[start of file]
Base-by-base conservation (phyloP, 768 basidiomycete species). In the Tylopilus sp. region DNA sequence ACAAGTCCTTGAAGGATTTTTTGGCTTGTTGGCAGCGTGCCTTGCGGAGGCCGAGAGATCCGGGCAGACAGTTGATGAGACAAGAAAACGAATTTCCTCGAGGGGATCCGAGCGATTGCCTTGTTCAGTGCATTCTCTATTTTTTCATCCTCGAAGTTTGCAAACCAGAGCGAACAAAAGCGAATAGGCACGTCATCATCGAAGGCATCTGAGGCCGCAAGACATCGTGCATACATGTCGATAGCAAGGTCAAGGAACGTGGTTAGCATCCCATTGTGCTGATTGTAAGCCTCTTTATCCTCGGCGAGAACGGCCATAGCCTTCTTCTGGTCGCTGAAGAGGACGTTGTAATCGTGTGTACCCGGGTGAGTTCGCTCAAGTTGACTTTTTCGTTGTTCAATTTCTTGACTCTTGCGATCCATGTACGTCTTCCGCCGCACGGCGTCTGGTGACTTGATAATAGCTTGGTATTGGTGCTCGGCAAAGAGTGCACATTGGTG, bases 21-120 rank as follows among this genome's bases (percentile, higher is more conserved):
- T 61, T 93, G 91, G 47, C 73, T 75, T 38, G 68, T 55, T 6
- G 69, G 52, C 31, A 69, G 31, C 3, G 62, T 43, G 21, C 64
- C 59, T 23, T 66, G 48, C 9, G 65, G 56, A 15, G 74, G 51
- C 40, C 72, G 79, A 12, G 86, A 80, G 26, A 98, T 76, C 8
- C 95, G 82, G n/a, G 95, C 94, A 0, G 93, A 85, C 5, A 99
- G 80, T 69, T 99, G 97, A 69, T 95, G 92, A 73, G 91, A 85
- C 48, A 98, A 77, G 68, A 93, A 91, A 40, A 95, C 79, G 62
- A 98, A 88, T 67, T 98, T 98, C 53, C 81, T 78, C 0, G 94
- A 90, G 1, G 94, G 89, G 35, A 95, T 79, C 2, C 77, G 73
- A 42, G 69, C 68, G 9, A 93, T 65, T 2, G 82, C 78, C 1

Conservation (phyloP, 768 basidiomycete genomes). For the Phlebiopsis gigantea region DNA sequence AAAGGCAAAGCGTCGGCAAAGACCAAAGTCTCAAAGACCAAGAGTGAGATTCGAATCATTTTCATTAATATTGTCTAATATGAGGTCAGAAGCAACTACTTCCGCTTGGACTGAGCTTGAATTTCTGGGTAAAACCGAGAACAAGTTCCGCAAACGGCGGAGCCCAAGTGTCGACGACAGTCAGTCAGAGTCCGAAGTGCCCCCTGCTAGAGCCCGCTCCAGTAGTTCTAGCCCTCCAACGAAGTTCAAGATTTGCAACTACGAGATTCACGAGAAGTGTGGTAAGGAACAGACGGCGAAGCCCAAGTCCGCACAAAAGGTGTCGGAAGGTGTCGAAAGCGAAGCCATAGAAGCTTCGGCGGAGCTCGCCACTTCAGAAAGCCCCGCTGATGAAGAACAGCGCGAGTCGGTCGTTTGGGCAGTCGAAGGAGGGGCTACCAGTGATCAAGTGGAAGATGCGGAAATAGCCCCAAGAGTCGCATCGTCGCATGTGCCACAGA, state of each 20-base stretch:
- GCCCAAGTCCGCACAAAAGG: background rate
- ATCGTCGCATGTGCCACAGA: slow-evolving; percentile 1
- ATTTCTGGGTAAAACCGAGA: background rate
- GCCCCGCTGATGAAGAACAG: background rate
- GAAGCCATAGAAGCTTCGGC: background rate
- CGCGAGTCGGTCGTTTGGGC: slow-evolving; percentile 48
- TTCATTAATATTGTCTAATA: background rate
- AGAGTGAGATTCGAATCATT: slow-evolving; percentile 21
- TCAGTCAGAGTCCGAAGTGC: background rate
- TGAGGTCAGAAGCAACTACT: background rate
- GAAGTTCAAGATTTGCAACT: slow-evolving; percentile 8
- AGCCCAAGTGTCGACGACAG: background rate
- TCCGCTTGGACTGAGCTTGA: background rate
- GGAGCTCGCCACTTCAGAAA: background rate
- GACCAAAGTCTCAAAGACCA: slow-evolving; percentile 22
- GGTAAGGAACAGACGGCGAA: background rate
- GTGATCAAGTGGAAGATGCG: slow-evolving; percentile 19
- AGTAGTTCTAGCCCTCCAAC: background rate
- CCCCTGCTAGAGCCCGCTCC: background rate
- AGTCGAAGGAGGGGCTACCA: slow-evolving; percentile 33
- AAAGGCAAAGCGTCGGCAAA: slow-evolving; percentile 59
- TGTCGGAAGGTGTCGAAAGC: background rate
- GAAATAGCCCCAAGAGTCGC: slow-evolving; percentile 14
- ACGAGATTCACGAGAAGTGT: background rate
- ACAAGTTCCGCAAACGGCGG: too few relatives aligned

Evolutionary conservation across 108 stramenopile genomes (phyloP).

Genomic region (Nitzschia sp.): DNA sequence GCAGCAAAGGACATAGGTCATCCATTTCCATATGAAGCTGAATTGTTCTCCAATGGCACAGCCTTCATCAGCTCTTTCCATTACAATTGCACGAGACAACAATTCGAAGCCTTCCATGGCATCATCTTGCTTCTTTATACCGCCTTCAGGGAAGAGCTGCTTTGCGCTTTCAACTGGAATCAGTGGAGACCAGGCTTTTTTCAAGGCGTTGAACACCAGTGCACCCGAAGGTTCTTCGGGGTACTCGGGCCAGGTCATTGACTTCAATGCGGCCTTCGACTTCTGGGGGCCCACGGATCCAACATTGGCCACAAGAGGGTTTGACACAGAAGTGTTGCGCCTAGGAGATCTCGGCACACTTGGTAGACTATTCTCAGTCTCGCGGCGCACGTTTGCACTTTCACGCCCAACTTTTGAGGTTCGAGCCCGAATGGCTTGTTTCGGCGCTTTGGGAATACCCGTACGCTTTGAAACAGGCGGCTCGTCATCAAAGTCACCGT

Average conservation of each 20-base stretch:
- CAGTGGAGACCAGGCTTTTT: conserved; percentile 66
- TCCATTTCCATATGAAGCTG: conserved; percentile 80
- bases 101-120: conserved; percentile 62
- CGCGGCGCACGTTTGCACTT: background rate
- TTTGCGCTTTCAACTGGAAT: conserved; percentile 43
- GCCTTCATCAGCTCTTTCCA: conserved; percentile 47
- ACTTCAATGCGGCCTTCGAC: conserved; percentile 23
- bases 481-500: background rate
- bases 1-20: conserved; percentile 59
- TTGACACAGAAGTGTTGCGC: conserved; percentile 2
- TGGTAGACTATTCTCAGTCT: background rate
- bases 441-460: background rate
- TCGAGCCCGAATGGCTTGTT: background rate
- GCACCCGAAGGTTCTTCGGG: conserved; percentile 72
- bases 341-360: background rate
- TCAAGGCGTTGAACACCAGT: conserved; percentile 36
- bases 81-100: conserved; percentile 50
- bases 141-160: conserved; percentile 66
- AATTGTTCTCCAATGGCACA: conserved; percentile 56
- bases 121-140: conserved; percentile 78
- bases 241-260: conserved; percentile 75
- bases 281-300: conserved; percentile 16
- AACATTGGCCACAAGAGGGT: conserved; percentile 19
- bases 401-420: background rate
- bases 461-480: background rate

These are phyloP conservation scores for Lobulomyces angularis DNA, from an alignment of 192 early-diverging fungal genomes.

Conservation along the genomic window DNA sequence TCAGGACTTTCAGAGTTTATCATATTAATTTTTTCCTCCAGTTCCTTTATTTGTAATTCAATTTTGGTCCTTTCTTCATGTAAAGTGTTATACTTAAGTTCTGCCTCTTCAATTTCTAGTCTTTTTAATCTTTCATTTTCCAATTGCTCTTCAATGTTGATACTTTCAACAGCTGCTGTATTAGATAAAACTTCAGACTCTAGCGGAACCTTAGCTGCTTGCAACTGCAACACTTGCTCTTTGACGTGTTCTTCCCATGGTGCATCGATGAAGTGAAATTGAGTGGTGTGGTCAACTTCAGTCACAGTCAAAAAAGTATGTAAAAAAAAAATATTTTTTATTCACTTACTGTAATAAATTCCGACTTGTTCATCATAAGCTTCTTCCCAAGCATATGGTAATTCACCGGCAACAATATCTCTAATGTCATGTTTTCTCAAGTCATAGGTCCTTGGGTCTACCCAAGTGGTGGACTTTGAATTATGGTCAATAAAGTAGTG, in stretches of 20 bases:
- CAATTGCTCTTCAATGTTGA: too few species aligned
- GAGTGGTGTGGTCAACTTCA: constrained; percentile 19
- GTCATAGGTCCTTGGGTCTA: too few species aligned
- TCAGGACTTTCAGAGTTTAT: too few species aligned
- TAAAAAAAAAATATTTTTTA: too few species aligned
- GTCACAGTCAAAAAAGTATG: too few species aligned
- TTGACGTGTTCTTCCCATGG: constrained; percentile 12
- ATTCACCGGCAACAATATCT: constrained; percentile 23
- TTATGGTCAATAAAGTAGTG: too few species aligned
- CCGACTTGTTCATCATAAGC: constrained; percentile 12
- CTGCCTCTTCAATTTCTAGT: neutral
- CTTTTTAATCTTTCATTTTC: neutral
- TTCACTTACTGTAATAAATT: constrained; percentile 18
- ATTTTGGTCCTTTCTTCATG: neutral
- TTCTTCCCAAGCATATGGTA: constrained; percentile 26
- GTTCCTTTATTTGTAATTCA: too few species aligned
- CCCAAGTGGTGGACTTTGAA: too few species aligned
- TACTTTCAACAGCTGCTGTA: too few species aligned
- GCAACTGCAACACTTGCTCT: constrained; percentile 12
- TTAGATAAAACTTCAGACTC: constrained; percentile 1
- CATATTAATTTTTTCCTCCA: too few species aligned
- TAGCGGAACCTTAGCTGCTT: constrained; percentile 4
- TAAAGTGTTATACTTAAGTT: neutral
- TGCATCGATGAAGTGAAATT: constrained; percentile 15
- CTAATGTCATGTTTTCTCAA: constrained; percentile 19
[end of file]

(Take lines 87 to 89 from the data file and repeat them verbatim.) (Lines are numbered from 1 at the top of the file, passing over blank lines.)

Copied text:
- TTAGATAAAACTTCAGACTC: constrained; percentile 1
- CATATTAATTTTTTCCTCCA: too few species aligned
- TAGCGGAACCTTAGCTGCTT: constrained; percentile 4